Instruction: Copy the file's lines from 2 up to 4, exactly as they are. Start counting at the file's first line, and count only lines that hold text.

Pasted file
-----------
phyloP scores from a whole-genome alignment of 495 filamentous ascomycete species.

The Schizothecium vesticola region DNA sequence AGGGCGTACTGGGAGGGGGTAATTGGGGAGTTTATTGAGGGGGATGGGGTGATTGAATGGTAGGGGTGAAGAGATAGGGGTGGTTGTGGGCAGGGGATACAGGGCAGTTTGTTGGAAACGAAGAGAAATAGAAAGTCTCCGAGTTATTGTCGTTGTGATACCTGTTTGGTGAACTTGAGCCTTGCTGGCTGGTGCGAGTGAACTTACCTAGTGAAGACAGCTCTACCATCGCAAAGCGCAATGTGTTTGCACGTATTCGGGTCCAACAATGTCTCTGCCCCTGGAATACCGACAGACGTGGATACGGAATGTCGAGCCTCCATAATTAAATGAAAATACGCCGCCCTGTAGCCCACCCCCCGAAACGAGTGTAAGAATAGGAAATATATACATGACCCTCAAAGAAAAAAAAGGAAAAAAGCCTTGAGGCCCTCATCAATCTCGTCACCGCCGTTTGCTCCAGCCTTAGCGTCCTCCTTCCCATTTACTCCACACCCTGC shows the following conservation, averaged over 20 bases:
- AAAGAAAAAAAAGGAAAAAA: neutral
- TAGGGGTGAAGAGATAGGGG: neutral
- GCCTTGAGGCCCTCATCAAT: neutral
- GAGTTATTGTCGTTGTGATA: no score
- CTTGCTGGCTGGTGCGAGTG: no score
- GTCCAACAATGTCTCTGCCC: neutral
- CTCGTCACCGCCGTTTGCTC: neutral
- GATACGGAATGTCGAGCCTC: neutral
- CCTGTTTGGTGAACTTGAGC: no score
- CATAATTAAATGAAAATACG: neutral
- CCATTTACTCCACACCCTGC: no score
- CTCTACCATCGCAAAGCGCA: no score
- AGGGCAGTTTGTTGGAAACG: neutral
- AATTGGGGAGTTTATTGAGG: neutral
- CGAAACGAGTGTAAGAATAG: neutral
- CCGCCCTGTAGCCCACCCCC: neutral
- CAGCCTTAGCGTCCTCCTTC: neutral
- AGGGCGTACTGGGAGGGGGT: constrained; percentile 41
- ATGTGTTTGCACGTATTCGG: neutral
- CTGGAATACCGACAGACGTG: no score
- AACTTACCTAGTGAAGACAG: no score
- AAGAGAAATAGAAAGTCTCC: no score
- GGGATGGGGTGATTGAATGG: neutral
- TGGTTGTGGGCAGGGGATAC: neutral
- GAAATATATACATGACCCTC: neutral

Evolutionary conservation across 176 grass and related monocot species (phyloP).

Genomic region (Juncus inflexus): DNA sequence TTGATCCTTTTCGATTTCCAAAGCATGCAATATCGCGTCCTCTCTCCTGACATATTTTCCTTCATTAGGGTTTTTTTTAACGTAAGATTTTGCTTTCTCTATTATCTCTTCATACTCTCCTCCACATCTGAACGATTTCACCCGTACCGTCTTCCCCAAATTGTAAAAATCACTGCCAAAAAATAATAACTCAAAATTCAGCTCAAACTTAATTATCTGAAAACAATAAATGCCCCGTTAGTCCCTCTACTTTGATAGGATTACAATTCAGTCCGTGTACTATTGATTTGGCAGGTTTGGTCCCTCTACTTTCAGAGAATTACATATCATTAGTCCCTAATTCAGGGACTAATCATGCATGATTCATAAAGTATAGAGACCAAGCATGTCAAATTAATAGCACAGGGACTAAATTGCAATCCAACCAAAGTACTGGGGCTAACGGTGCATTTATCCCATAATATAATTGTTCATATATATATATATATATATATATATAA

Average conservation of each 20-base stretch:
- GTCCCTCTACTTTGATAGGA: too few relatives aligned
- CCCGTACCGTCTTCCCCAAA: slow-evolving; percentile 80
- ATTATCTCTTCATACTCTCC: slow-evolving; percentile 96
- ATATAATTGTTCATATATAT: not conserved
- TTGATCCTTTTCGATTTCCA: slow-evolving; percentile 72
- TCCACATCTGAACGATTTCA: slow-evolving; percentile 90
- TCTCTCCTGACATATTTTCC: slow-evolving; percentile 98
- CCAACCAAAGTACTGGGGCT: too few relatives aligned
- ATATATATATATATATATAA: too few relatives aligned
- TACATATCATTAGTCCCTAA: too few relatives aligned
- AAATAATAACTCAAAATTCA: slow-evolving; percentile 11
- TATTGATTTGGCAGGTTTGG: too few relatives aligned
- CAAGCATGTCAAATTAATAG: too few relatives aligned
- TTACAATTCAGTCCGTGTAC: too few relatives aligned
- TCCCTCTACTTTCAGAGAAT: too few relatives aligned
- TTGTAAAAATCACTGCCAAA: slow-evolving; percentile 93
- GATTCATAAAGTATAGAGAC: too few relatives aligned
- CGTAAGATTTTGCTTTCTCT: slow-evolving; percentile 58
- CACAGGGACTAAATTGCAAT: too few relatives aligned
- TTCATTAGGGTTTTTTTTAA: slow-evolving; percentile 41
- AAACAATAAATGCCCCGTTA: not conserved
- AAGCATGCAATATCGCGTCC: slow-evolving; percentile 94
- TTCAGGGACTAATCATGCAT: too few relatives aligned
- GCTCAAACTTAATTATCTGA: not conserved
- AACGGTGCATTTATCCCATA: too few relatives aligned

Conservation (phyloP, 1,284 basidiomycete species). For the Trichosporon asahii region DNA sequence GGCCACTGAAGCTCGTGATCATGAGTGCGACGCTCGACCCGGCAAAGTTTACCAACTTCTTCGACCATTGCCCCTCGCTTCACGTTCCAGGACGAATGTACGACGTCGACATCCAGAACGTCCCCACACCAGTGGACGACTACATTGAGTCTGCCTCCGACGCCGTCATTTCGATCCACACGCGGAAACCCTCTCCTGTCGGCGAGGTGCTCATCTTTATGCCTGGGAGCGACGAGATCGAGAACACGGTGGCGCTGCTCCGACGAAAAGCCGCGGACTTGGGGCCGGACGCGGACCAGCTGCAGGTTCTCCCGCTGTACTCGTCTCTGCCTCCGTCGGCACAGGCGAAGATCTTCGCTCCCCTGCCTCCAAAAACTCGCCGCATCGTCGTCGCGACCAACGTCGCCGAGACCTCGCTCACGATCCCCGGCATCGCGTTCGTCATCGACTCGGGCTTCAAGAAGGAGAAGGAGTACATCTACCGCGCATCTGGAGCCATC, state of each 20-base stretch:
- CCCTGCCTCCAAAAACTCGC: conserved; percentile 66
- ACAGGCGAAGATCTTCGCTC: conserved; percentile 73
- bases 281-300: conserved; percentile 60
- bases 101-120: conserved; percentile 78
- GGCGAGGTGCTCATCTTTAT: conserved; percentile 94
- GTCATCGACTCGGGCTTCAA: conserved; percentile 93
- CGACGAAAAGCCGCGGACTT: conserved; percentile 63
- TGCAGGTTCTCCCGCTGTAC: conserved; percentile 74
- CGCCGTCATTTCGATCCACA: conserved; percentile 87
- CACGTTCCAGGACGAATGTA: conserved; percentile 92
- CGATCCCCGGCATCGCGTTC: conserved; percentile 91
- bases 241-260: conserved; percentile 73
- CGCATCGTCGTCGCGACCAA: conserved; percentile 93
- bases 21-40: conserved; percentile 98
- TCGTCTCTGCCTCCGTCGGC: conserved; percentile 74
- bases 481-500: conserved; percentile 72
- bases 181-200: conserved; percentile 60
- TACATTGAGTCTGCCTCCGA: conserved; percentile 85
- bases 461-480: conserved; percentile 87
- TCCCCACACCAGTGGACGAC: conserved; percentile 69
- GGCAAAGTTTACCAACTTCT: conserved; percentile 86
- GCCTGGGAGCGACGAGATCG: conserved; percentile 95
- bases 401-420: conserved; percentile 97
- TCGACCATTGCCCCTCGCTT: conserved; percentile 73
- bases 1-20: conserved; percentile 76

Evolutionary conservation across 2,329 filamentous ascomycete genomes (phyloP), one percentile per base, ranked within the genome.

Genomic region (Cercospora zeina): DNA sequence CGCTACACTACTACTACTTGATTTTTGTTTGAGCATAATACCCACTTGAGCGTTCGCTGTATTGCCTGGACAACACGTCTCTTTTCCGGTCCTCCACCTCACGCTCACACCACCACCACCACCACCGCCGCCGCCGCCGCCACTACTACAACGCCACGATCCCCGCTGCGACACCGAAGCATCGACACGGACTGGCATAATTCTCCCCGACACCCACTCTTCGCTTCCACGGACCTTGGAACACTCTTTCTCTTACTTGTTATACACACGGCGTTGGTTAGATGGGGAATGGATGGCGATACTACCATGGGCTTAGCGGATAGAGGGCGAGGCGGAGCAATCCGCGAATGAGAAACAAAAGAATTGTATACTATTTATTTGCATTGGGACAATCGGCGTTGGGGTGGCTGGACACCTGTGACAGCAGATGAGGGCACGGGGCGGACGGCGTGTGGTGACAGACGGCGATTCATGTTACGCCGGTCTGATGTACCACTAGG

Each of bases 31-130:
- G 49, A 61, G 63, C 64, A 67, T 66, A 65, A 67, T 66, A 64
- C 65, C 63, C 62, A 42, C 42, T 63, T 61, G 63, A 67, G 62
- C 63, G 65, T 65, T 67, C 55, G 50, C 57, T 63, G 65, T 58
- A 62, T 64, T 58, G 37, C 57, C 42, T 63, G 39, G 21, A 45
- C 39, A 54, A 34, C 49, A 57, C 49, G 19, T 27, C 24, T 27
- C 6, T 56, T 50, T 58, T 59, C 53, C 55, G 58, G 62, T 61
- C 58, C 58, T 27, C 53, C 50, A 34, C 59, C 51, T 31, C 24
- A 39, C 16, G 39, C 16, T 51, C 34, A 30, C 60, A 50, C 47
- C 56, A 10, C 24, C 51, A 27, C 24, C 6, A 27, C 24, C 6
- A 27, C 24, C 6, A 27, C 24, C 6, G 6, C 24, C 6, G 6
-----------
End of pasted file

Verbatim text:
The Schizothecium vesticola region DNA sequence AGGGCGTACTGGGAGGGGGTAATTGGGGAGTTTATTGAGGGGGATGGGGTGATTGAATGGTAGGGGTGAAGAGATAGGGGTGGTTGTGGGCAGGGGATACAGGGCAGTTTGTTGGAAACGAAGAGAAATAGAAAGTCTCCGAGTTATTGTCGTTGTGATACCTGTTTGGTGAACTTGAGCCTTGCTGGCTGGTGCGAGTGAACTTACCTAGTGAAGACAGCTCTACCATCGCAAAGCGCAATGTGTTTGCACGTATTCGGGTCCAACAATGTCTCTGCCCCTGGAATACCGACAGACGTGGATACGGAATGTCGAGCCTCCATAATTAAATGAAAATACGCCGCCCTGTAGCCCACCCCCCGAAACGAGTGTAAGAATAGGAAATATATACATGACCCTCAAAGAAAAAAAAGGAAAAAAGCCTTGAGGCCCTCATCAATCTCGTCACCGCCGTTTGCTCCAGCCTTAGCGTCCTCCTTCCCATTTACTCCACACCCTGC shows the following conservation, averaged over 20 bases:
- AAAGAAAAAAAAGGAAAAAA: neutral
- TAGGGGTGAAGAGATAGGGG: neutral